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How is Florida trying to protect its most vulnerable seniors?

The Sunshine State, where so many Americans look forward to spending their retirement years, has a disportionately large elderly population. Unfortunately, along with the outsized senior population comes a larger than average proportion of guardianships and, regrettably, the fraud that sometimes accompanies them. Not only does Florida have the largest population over the age of 65 in the country, but thanks in large part to Alzheimer’s, dementia and other debilitating mental or physical ailments among the elder population, there are 50,000 people who have been declared “wards” of court-supervised guardianships in the state. A breathtaking amount of wards’ assets– nearly $4 billion — is under the control of guardians. If you have any questions about whether a guardianship may be needed, or if you suspect fraud involving a loved one’s care, you should contact an attorney who has the skills and knowledge to assist you in taking appropriate action.

Guardianship involves a person appointed by a court to manage the legal affairs of a person who has been determined to be incapacitated. While a guardian can be a friend or family member, the court will often appoint a professional guardian when the incapacitated person doesn’t have a family member who is able or willing to take on the serious and complex duty of managing that person’s affairs, or sometimes when the incapacitated person’s family members cannot agree on who should be the guardian. Most guardians are reliable and caring and take their duties very seriously, but when appointed guardians are dishonest, it is all too easy for them to take advantage, financially and otherwise, of the individuals they are charged to protect. In an attempt to crack down on those who defraud Florida’s most vulnerable citizens, the Florida Legislature enacted a reform bill this past March.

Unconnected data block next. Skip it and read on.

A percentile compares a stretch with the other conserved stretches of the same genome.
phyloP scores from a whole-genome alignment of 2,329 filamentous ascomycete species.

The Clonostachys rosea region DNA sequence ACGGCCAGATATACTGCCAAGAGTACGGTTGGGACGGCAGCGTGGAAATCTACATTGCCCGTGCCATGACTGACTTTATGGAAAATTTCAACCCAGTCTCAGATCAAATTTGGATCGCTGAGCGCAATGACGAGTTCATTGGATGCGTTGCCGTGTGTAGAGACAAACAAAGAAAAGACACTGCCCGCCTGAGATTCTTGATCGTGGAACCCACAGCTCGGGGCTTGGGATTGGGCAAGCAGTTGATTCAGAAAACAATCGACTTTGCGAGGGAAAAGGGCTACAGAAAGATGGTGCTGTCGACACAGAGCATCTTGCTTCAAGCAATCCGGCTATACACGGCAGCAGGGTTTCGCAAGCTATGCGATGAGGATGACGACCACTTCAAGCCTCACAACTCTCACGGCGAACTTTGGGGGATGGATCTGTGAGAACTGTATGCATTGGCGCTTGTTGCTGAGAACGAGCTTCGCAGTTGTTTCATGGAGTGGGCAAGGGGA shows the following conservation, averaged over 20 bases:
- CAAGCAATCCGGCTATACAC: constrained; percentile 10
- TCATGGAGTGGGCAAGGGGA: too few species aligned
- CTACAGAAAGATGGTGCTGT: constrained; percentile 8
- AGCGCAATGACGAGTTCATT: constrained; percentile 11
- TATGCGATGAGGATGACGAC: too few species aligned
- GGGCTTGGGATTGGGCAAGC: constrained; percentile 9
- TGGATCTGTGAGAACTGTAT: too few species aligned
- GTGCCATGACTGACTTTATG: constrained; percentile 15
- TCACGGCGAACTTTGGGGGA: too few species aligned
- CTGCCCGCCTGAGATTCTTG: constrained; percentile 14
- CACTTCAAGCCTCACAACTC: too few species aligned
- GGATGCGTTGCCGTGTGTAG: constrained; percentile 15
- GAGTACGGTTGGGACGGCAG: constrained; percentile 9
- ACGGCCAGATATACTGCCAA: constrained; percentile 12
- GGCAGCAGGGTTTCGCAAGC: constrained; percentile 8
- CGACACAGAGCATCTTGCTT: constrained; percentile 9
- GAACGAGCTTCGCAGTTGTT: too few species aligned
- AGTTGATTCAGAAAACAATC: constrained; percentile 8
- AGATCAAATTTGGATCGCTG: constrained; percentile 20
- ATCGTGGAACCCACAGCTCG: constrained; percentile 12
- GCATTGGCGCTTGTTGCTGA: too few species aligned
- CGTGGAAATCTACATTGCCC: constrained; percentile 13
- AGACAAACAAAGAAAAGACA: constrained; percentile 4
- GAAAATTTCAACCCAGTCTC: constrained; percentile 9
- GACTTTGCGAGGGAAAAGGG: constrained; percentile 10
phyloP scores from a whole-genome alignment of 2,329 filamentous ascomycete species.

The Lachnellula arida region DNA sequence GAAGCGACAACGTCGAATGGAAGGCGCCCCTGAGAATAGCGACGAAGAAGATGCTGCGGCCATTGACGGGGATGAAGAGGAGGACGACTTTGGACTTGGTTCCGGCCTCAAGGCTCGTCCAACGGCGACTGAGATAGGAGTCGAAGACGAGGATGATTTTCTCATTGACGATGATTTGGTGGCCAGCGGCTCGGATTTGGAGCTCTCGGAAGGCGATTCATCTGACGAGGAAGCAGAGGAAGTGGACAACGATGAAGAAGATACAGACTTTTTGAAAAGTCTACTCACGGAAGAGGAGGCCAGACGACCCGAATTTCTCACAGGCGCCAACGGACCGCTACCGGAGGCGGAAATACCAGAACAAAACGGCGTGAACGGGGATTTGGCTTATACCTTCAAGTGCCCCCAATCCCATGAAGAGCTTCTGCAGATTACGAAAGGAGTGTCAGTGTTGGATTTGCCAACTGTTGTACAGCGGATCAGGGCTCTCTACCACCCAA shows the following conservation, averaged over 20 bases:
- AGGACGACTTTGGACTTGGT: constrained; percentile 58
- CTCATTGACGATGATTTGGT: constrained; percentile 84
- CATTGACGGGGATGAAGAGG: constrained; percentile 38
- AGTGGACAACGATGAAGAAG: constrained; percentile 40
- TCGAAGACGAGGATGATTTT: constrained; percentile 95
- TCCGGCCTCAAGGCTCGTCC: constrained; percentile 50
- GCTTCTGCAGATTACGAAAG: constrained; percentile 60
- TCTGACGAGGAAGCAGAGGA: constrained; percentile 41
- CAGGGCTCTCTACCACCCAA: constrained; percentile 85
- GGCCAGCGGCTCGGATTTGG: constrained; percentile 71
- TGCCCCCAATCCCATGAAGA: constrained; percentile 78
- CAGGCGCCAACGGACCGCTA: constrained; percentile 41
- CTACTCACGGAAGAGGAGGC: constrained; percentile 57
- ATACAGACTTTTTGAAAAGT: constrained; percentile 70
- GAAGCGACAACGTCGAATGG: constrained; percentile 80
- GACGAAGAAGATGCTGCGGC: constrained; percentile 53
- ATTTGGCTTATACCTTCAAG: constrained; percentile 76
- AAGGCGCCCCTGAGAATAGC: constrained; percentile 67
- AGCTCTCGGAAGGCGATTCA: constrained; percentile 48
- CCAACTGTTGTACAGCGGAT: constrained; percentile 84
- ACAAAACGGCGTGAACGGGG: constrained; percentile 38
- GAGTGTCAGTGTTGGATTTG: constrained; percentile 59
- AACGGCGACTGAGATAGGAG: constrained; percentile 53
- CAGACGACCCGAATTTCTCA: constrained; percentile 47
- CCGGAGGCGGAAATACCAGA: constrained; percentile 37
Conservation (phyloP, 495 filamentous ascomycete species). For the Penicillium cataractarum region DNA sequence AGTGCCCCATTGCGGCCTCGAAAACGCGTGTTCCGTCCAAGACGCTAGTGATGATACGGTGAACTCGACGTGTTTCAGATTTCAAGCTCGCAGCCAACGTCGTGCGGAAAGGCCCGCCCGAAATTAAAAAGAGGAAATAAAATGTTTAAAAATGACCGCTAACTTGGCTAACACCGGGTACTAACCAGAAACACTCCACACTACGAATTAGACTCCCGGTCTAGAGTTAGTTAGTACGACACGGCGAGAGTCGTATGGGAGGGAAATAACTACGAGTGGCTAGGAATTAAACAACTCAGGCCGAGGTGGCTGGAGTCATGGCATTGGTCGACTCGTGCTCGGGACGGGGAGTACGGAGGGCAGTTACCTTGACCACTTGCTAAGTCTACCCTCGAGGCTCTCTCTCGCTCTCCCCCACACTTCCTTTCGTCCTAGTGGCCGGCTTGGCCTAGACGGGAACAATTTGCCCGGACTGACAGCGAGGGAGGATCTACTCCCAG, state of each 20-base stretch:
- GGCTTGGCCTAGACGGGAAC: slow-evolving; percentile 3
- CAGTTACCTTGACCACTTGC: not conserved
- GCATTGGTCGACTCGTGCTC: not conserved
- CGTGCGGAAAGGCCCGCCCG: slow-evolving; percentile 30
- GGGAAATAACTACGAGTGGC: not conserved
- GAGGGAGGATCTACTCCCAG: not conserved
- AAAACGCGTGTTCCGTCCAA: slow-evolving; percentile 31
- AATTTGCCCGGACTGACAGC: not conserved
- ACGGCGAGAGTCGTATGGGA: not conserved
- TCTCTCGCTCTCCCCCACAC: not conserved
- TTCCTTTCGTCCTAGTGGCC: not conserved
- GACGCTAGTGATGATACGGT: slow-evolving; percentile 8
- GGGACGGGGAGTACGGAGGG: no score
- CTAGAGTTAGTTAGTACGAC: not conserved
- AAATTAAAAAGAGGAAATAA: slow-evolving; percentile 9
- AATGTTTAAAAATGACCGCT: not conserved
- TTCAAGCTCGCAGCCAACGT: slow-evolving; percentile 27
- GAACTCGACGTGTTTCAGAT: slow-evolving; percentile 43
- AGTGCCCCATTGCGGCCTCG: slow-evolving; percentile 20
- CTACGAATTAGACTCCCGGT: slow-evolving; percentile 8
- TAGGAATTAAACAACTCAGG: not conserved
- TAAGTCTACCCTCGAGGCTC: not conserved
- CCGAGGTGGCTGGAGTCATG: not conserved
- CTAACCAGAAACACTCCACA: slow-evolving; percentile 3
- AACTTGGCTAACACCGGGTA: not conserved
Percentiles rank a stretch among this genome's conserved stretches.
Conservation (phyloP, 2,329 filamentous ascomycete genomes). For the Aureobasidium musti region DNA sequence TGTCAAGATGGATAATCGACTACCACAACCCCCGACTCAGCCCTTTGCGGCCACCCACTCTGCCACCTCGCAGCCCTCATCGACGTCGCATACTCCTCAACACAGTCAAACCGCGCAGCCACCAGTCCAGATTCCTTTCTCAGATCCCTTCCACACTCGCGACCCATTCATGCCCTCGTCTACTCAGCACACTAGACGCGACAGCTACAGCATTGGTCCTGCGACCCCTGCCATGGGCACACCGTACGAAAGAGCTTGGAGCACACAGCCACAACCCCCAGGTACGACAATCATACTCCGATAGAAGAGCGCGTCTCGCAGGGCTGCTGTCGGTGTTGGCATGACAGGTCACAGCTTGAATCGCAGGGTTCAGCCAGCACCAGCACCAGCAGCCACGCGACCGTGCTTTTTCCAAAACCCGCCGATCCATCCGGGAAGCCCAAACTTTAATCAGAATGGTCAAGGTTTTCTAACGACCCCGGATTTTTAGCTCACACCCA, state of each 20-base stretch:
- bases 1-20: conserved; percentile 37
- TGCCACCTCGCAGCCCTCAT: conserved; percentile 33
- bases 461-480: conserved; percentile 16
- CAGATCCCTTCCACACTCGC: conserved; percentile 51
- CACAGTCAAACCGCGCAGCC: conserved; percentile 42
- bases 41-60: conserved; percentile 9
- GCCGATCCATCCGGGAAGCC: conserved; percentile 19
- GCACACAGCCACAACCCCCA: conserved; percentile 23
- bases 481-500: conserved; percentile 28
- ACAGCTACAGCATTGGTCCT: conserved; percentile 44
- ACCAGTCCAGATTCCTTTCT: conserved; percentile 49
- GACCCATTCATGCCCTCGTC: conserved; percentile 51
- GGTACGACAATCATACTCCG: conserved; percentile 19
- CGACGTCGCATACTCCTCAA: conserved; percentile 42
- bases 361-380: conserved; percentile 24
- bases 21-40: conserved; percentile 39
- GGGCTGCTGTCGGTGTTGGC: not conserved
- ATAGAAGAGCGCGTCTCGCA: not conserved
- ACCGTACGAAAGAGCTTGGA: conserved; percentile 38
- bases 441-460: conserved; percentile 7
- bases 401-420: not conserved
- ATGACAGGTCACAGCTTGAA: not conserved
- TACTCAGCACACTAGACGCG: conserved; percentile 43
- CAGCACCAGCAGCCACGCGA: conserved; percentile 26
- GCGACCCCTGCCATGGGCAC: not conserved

Just a couple of weeks ago, the Florida State Guardianship Association (FSGA), which met in Fort Lauderdale for its 2016 Annual Conference, discussed the recently passed legislation in terms of guardianship audits performed by Sharon Bock, the Clerk & Comptroller in Palm Beach County for the past 25 years. Bock pointed out that though she has always had the statutory obligation to monitor guardianships’ financial information, in 2013 her responsibility was enhanced when she was given the ability “to actually investigate and audit.” That privilege, however, did not extend to clerks in all parts of Florida. Therefore, tragically, it was not uncommon for professional guardians who were abusing their power to simply relocate to another county where enhanced audits were not being performed so they could avoid being investigated.

Happily, now the Florida Clerks of Court are collaborating with the Department of Elder Affairs to fill in the gaps in the old laws. By partnering with the state, Bock points out, the outcome of investigations and audits will be centrally reported. This will help to make it impossible for those out to commit fraud to cover their tracks by moving to other counties within the state.